Events listed are reflective of present semester.
Tuesday, September 18, 11:10am ~ Fall Majors Meeting ~ Peirce Lounge [PRC 109]
Friday, October 12, 4:00-5:00pm ~ Family Weekend Reception ~ MAC at the KAC
Friday, December 7, 3:30-4:45pm ~ Seitz Holiday Cookie Break ~ Seitz Lounge
"White Like Her: My Family’s Story of Race and Racial Passing" is the story of Gail Lukasik’s mother’s “passing,” Gail’s struggle with the shame of her mother’s choice, and her subsequent journey of self-discovery and redemption.
In the historical context of the Jim Crow South, Gail explores her mother’s decision to pass, how she hid her secret even from her own husband, and the price she paid for choosing whiteness.
Haunted by her mother’s fear and shame, Gail embarks on a quest to uncover her mother’s racial lineage, tracing her family back to eighteenth-century colonial Louisiana. In coming to terms with her decision to publicly “out” her mother, Gail changed how she looks at race and heritage.
The History Department welcomes Pedro Cantisano, Visiting Assistant Professor Latin America for the 2018-19 academic year.
Areas of Expertise for Professor Cantisano are: Latin American, Brazil, Legal History, and Urban History.
Professor Cantisano's Spring 2019 Courses are: HIST 121 ~ Modern Latin America,
HIST 291 ~ Special Topics: The Environmental History of Latin America, and
HIST 387.02 ~ Practice and Theory of History
Course Description for HIST 291 - Special Topics: The Environmental History of Latin America
This course explores how people of various ethnic and social backgrounds, governments, civil society organizations, and private companies have imagined, explored, degraded, and conserved the environment in Latin America. We will start with how the region’s indigenous peoples have conceived their relationship to nature, and how that was impacted by European arrival in 1492. Following this initial moment of “ecological colonialism,” we will study how nineteenth and early-twentieth century capitalist export economies changed the environment through commodity extraction, large infrastructure projects such as the Panama Canal, and the redevelopment of cities. Finally, we will turn to the late twentieth and twentieth-first centuries, when social and political movements sought to redefine local, national, and regional environmental problems. Among other themes, we are going to read about enclave economies, hurricanes, deforestation, the creation of national parks, and the politics of access to water.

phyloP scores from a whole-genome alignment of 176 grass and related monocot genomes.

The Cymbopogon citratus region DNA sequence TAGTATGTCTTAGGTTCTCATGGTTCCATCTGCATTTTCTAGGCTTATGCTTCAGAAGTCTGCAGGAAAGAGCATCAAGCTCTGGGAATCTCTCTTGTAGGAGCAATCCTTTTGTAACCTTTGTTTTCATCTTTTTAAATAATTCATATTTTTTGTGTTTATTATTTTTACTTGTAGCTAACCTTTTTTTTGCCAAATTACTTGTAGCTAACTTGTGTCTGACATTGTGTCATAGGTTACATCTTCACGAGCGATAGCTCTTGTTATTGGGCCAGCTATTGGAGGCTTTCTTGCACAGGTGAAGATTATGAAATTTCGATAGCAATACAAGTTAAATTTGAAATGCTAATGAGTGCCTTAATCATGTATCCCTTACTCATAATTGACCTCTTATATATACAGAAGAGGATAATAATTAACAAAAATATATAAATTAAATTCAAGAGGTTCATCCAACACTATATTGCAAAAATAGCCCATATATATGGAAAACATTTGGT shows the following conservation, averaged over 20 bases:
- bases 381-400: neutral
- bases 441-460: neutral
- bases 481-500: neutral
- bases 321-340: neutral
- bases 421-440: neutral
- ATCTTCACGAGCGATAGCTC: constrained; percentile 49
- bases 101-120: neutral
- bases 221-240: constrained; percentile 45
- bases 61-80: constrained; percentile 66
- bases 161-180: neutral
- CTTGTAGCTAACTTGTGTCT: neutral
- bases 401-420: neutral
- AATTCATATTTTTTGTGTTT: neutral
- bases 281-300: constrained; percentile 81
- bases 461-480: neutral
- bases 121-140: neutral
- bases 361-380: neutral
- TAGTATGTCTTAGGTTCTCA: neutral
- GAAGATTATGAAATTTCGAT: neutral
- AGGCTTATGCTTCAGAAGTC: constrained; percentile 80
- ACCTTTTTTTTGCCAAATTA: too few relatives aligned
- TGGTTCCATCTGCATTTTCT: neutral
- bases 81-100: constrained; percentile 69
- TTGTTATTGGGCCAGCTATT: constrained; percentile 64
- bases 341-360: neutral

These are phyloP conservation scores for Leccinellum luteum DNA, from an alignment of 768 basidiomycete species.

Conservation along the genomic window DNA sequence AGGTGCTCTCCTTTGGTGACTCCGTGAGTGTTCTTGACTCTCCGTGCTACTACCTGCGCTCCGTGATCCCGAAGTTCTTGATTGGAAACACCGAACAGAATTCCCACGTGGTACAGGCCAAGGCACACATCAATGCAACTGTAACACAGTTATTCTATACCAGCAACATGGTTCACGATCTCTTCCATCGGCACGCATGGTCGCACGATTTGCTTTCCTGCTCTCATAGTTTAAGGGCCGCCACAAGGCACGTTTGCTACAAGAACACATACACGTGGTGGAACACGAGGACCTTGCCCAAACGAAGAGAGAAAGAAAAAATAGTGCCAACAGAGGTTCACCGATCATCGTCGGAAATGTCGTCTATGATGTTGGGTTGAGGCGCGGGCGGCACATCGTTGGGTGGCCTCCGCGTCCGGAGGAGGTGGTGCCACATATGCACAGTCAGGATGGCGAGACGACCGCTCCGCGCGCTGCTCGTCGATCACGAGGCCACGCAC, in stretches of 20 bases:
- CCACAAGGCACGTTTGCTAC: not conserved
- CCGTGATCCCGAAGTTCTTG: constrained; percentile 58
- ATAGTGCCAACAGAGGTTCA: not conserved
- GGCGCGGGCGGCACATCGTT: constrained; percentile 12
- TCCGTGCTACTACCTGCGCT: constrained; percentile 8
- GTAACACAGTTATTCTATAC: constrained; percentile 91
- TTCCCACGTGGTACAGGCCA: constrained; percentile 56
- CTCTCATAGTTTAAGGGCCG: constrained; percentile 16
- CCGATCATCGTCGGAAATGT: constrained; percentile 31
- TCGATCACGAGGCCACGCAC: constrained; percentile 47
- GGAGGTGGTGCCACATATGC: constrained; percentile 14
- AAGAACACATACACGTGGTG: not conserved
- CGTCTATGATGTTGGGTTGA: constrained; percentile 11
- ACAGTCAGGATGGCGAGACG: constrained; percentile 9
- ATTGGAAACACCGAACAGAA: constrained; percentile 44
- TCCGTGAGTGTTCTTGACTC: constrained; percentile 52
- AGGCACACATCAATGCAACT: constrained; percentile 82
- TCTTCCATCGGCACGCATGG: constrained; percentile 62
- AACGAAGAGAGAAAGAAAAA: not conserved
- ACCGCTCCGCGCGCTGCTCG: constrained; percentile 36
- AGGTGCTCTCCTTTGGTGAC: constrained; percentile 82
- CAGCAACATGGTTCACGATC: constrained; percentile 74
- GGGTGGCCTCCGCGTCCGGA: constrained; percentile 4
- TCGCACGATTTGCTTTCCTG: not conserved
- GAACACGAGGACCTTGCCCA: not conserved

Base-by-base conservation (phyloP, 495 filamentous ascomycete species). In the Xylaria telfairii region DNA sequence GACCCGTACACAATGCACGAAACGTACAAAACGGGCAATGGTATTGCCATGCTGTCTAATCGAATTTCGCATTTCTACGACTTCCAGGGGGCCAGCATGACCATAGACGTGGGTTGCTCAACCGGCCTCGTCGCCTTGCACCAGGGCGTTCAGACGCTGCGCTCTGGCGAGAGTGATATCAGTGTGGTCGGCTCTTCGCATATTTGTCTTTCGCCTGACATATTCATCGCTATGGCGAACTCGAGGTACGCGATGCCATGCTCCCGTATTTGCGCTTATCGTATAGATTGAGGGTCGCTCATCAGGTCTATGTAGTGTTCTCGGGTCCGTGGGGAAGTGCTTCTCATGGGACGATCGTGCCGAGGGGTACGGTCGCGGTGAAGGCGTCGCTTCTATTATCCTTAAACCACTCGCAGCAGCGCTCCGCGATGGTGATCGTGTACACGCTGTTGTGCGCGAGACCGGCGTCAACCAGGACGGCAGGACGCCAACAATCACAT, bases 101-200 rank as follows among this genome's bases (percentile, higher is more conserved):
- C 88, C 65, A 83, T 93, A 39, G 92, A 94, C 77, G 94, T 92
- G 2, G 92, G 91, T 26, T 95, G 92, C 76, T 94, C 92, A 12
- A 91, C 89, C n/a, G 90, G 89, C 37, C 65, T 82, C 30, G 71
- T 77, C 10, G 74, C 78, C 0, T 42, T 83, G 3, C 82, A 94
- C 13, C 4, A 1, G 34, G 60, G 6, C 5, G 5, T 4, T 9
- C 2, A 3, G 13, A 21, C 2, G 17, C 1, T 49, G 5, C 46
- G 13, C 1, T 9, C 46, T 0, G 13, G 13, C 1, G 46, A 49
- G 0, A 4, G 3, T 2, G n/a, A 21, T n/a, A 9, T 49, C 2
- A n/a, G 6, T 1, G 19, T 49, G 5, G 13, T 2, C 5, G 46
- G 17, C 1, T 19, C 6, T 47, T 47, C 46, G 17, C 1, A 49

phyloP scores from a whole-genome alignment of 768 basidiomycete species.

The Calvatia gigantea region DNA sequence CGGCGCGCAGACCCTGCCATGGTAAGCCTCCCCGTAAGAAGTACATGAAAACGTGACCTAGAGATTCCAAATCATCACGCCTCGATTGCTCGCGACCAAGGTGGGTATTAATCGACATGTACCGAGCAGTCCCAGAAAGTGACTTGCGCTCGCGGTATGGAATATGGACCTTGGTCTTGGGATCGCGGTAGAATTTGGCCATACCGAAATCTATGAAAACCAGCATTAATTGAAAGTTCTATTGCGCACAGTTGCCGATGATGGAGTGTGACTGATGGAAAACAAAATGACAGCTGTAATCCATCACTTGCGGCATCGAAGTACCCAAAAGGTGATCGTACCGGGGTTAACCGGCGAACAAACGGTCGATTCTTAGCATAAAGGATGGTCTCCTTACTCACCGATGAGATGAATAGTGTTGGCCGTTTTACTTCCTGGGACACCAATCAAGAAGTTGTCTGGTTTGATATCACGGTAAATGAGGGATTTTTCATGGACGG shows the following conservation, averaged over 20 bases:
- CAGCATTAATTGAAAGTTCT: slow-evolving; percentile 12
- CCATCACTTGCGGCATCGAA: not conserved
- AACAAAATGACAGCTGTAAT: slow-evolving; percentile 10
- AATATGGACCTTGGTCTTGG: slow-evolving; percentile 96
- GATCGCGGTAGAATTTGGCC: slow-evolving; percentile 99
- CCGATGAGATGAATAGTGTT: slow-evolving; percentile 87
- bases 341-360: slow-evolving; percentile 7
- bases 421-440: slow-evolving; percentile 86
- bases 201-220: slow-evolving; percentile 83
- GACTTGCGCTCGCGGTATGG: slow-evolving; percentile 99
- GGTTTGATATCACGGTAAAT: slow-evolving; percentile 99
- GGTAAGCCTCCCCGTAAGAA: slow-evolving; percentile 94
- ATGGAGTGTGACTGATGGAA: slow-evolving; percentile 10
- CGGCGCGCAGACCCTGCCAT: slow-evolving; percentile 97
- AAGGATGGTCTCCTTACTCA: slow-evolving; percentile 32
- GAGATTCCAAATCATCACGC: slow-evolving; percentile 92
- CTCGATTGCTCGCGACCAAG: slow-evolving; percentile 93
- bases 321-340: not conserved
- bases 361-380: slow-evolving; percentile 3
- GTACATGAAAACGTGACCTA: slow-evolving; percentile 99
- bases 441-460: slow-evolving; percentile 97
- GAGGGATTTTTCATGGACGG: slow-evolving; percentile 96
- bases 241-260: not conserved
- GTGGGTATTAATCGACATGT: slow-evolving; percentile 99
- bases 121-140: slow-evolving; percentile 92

Professor Dawn Chisebe
Professor Chisebe's Spring 2019 Course is: HIST 146 ~ Modern Africa in the History Department at Kenyon. Areas of Expertise for Professor Chisebe are: African History, The history of HIV, Atlantic World Slavery, Black Women in the Atlantic World, African American History, Diasporic History
Professor Lauren Henry
Professor Henry's Spring 2019 Course is: HIST 235: Modern France in the History Department at Kenyon. Areas of Expertise for Professor Henry are: French and Modern European History.
Jobs for History Majors: 20 Time-Honored and Not-S0-Obvious Career Choices
2018 HISTORY Internships
SUMMER 2019 Internships
American Historical Association
Graduate Certificate in Digital Public Humanities, George Mason University
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History Department at Florida International University
View online resources for insightful analysis of early American history.
Adam Matthew Digital, whose primary source collections include "Global Commodities: Trade, Exploration, and Cultural Exchange and Medieval Travel Writing."
Gale-Cengage, whose many collections include "British Newspapers" and the "Economist Historical Archive."
Readex, whose collections include "America's Historical Newspapers" and the "World Newspaper Archive."